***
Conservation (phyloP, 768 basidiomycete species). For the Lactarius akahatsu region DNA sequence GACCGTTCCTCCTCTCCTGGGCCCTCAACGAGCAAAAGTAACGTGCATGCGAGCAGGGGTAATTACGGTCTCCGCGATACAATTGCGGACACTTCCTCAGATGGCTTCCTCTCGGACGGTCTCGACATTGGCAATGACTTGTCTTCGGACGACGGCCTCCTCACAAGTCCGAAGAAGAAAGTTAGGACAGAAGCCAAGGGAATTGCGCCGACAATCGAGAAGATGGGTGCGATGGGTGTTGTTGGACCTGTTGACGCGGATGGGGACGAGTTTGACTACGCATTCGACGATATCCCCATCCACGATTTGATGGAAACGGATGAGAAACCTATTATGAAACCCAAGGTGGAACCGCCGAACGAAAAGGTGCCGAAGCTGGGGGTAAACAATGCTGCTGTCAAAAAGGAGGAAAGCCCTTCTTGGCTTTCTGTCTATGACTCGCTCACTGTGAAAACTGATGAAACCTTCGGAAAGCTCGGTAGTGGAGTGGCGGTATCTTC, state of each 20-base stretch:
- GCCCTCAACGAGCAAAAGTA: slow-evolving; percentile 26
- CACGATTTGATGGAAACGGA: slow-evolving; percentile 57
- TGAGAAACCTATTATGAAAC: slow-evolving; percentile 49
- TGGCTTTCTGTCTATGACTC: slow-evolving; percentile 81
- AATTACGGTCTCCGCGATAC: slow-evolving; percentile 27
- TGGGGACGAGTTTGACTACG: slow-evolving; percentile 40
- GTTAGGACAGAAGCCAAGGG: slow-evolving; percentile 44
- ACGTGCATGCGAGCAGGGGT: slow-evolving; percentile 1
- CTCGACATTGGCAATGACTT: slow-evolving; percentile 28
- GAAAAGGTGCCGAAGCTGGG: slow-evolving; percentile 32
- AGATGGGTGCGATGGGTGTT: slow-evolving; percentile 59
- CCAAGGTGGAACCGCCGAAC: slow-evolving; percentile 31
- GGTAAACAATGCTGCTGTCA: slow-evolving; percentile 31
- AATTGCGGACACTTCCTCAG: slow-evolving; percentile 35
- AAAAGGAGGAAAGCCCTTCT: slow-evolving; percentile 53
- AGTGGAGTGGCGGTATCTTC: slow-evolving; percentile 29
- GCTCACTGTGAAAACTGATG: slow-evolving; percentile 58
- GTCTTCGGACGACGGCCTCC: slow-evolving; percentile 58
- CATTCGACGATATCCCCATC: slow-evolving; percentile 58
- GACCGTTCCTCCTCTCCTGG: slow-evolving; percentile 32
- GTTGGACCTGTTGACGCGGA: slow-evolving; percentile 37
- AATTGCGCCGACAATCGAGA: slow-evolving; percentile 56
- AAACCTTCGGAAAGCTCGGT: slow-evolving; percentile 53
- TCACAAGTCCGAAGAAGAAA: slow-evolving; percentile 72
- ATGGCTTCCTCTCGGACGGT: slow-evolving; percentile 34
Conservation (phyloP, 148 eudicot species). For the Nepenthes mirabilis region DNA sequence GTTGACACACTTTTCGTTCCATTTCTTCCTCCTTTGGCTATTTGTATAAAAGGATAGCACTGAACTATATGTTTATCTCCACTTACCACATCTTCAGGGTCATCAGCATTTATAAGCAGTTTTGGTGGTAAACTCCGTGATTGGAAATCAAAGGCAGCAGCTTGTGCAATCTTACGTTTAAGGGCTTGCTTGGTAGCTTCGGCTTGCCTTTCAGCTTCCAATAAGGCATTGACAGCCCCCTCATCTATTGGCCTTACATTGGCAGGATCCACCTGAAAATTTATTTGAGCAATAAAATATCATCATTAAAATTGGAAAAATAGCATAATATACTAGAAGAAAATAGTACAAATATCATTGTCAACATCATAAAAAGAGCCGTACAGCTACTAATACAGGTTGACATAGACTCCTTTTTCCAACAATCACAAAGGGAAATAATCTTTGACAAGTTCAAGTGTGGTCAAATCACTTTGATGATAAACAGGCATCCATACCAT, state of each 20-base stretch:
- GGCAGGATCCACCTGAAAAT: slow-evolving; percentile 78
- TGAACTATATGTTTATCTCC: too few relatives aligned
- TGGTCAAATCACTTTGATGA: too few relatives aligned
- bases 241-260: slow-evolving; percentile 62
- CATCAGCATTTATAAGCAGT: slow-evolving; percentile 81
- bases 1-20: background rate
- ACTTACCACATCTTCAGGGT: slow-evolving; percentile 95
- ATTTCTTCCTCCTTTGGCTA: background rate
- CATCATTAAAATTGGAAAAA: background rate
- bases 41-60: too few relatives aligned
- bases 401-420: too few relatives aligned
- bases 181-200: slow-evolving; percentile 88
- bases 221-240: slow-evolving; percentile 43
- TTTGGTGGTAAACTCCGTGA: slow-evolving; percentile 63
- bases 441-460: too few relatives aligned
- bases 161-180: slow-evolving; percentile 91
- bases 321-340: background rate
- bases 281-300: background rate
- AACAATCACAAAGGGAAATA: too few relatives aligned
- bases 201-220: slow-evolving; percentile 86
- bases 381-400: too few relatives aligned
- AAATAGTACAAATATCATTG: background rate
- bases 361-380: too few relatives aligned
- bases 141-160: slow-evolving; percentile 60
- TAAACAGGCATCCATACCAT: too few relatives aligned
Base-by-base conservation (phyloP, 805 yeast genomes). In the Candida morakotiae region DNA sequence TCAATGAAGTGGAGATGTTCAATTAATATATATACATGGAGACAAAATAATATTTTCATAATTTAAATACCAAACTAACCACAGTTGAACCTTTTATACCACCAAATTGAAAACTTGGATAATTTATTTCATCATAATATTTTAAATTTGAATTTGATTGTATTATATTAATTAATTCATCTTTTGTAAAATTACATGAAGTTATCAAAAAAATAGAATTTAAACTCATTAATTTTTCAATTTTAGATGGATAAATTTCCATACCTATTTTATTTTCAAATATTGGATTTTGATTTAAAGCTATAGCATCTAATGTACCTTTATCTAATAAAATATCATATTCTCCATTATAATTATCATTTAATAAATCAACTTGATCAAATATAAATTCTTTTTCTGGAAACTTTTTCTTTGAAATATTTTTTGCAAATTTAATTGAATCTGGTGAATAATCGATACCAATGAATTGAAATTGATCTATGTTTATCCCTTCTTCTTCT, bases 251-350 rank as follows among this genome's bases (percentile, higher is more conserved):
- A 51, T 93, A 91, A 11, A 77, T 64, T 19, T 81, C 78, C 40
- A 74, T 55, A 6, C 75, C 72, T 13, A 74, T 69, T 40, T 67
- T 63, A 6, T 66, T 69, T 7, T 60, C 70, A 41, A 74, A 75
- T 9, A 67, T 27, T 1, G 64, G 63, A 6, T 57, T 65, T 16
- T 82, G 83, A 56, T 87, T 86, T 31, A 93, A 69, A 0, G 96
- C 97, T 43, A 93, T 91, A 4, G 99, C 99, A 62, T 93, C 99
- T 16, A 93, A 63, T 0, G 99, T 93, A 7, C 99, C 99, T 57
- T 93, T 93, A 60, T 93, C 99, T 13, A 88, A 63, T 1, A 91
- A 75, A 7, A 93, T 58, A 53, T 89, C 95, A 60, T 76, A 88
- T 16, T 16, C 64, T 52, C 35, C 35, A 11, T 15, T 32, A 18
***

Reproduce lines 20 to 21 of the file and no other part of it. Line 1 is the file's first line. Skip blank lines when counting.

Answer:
- CATTCGACGATATCCCCATC: slow-evolving; percentile 58
- GACCGTTCCTCCTCTCCTGG: slow-evolving; percentile 32